Insurance industry warns 'vigilance' needed to keep tow fees from boosting rates

The Insurance Board of Canada says consumer need to know their rights to avoid high tow fees, which they say could start to affect premiums.

CBC reports about two bills of close to $4K have led to more people coming forward

The Insurance Bureau of Canada says consumers should be part of the fight against towing fees to help keep premiums down. (The Canadian Press)

The Insurance Board of Canada says consumers need to know their rights to avoid high tow fees, which they say could start to affect premiums.

CBC has reported on tow bills in the Ottawa area costing $4,000, and repeated cases of high tow bills have led to one body shop manager calling for regulations.

 In one case, the customer said he was told not to worry about payment because the insurance would handle it.

"No one should accept that answer — first of all  — from a tow truck operator," said Pete Karageorgos, the Insurance Bureau's director of consumer and industry relations.

"Because the insurance company's payments for claim come from the premiums that we pay as consumers. To say that an insurance company will pay for it, really means we as drivers will pay for it in the end."

Margaret Roberts and her husband George Hollo were told by a tow truck driver the insurance company would handle with costs, they were then charged $4,000 for towing from the scene of a crash. (Matthew Kupfer/CBC)

'Excessive, it's shocking'

Since CBC's stories this month, other body shops in Ottawa and Gatineau have confirmed receiving tow bills between $1,000 and close to $5,000.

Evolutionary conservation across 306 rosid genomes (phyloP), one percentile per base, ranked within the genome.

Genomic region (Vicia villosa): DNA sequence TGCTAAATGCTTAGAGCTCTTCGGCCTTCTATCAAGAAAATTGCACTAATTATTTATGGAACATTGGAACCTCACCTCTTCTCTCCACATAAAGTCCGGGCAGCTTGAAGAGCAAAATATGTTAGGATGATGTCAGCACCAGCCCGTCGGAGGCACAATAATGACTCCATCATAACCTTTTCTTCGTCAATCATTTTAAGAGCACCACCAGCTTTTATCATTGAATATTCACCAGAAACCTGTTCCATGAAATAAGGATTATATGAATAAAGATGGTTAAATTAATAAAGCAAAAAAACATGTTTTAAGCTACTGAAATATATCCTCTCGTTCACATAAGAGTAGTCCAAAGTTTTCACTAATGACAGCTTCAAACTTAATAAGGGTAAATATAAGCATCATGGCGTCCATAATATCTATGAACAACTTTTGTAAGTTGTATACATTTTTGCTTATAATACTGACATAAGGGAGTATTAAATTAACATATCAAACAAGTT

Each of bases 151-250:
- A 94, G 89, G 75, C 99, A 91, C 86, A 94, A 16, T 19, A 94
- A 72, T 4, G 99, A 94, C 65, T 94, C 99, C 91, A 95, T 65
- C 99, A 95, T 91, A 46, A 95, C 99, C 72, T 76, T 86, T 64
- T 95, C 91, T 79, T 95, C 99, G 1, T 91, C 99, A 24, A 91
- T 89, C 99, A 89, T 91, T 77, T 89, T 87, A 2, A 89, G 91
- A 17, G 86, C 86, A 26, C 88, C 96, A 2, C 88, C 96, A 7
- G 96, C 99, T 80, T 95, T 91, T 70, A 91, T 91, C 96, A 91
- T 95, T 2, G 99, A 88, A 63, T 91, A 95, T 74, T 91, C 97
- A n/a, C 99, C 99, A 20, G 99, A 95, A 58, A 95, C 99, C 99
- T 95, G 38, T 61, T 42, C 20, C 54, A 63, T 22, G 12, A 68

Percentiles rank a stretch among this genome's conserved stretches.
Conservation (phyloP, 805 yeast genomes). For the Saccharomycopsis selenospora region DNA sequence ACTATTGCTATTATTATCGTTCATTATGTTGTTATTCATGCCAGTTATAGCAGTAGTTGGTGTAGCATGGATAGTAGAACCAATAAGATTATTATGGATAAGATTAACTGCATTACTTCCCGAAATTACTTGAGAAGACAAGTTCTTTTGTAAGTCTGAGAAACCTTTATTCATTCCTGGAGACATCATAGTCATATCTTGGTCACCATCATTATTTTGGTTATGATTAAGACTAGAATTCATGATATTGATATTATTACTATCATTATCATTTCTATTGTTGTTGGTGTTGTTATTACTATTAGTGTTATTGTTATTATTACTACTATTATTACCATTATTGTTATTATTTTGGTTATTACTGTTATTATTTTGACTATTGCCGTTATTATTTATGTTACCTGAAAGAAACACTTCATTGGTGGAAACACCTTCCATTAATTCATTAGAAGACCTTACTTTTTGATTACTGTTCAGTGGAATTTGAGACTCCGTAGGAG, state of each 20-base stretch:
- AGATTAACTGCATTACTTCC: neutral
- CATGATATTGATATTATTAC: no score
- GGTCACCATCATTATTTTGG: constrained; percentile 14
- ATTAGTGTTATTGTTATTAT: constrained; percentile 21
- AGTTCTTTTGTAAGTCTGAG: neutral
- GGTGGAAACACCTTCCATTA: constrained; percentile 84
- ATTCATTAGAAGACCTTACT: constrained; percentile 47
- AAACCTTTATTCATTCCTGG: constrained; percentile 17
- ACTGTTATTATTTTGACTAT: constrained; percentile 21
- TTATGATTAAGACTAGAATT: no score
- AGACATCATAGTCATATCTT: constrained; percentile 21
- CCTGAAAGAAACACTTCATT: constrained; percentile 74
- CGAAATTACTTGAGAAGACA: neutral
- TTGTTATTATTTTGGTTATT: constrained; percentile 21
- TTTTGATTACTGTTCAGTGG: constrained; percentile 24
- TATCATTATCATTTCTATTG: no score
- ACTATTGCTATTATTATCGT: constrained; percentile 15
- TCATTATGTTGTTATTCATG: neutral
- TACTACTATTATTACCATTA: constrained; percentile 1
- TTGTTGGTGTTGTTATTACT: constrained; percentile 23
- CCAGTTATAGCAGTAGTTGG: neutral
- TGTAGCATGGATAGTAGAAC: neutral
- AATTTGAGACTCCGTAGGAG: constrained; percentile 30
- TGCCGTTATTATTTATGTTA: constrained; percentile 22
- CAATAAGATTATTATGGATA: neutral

Karageorgos called those amounts "excessive" and "shocking."

The itemized bill sent to Lallier Honda by Big City Towing on March 9, 2017.
"Especially considering these are standard-type of tows of vehicles from crash scenes [and] likely to repair shops or storage facilities that are anywhere between 20, 50 maybe 100 kilometres travelled at the most."

Karageorgos said the insurance industry fights unfair charges through the Repair and Storage Liens Act. Sometimes a company will pay an excessive bill to the court and fight to have it reduced.

That can still lead to significant delays for people who are trying to get back to their normal lives after a crash.

"Cars sitting in a storage lot rather than in a body shop being repaired, that's time and money being wasted," he said.

Vigilance and up-front pricing

However, Karageogos said consumers have a role to play in avoiding excessive costs and the possible increases in premiums that could follow.

"Being able to stop it from the front-end, rather than having to deal with it from the back-end, is obviously the preferred route," he said. "I think vigilance is the key."

The Consumer Protection Act requires a signed authorization for a tow, gives customers the right to an estimate of the towing company's rates and says costs cannot exceed a quoted price by more than 10 per cent.

"Insurance companies and adjusters at the front line are constantly battling this, but also the education and awareness piece needs to be shared with consumers as well so they can assist in the campaign against these types of ridiculous charges," he said.

The Ministry of Government and Consumer Services handles the implementation of the Consumer Protection Act on the basis of individual complaints. 

A spokesperson for the ministry said they cannot comment on specific cases or the enforcement of the act, but try to provide a form of mediation when disputes arise.